Opportunities to recognize good teachers are important, whether they are local, at the community, state or national level, as exist in many countries of the world, or Global, as the initiative of the Varkey Education Foundation with the Global Teacher Prize. Teachers are, after all, the stewards of the global movement to educate all children that the inclusion of education in the declaration of human rights initiated. It is because of their work that humanity has experienced a dramatic transformation over the last seven decades in schooling most children.
But recognition of the good work and expertise of teachers should go beyond acknowledging them and thanking them, important as that is. It should cause us to examine what are the conditions in which teachers work. To ask in what ways those conditions support them to do their best work. These conditions include certainly the esteem in which they are held in their communities and in their societies and how they are compensated, but they should also include how much voice they have to define their practice, and especially how many opportunities do they have to develop their skills, before they teach, and throughout their careers. Those critical conditions are the result not just of what teachers do, but of what the rest of us do, or fail to do.
With a group of colleagues in Massachusetts, I have just published a small book discussing what we learned together studying the efforts of Singapore, a nation that has made great strides in supporting the teaching profession as a way to empower all their students with the competencies they will need to thrive in the 21st century. We have titled this book 'Fifteen Letters on Education in Singapore', inspired by the 'Letters on Silesia' which John Quincy Adams wrote with his observations of the early education system in that nation. In that book we offer some lessons we think others could learn from Singapore about how to build a twenty first century teaching profession. Our hope is that the conversations about what these lessons mean for other countries will include, especially, the voices of teachers.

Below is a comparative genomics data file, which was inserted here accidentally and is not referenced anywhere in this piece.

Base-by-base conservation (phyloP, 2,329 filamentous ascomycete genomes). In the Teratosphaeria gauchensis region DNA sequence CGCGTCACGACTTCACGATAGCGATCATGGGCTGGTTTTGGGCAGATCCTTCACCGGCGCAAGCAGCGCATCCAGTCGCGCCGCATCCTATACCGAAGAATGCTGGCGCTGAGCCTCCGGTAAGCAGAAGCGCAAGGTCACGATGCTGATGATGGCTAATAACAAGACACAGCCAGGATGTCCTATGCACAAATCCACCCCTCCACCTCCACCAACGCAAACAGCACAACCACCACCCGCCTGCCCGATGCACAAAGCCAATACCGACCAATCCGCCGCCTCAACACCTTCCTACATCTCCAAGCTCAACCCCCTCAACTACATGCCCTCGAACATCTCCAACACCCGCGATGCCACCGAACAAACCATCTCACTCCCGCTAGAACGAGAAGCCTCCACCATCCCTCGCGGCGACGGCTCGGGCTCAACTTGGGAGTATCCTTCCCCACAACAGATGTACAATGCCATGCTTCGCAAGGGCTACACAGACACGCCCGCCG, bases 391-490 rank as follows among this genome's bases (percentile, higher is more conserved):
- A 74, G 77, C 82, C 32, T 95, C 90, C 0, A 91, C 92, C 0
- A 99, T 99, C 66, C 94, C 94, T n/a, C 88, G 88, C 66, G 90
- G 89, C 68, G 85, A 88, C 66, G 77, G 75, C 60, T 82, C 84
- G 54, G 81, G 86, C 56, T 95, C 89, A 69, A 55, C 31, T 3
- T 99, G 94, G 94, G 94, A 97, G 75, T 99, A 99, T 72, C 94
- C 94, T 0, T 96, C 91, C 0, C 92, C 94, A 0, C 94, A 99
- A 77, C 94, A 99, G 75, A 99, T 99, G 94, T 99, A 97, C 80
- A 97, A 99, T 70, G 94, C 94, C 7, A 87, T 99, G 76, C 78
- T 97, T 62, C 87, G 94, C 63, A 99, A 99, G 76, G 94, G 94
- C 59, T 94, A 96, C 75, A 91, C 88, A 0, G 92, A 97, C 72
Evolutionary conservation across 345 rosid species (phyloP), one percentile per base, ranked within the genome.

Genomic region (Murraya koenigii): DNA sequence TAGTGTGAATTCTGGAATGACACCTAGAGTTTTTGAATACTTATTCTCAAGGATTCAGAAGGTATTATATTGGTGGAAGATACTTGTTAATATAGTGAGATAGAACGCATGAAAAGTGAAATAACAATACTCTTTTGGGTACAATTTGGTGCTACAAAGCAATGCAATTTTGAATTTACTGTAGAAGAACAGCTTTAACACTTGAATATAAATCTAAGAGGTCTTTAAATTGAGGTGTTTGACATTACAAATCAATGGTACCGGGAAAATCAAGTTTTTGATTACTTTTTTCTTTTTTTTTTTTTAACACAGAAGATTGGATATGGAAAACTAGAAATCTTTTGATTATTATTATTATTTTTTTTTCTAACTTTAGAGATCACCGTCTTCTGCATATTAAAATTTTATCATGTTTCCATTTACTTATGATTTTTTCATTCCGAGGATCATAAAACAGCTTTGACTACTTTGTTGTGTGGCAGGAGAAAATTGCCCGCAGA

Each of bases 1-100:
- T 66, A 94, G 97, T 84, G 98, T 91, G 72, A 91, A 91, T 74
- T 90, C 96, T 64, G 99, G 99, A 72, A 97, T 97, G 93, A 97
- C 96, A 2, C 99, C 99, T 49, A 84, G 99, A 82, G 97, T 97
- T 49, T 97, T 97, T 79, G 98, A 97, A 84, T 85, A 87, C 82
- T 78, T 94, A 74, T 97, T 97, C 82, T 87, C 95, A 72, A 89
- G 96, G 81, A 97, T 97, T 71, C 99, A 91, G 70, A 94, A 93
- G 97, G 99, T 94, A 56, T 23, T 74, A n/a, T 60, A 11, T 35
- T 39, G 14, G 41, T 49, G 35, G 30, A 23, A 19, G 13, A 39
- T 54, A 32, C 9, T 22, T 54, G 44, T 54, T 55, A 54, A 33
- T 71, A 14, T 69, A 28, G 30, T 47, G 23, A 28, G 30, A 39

Fifty years later, I still remember Madame Liliane and all the good things I learned with her. My love for learning, and for teaching, is deeply rooted in the memories of that year in kindergarten. I hope all children can have experiences that become, in time, equally beautiful and powerful memories. For this reason, I hope to contribute to creating conditions that empower teachers to be very competent professionals, so they can empower their students to become architects of their own lives and contributing members of their communities. In creating those conditions, each of us has an important role to play, beginning with, but extending beyond, recognizing good teaching and good teachers.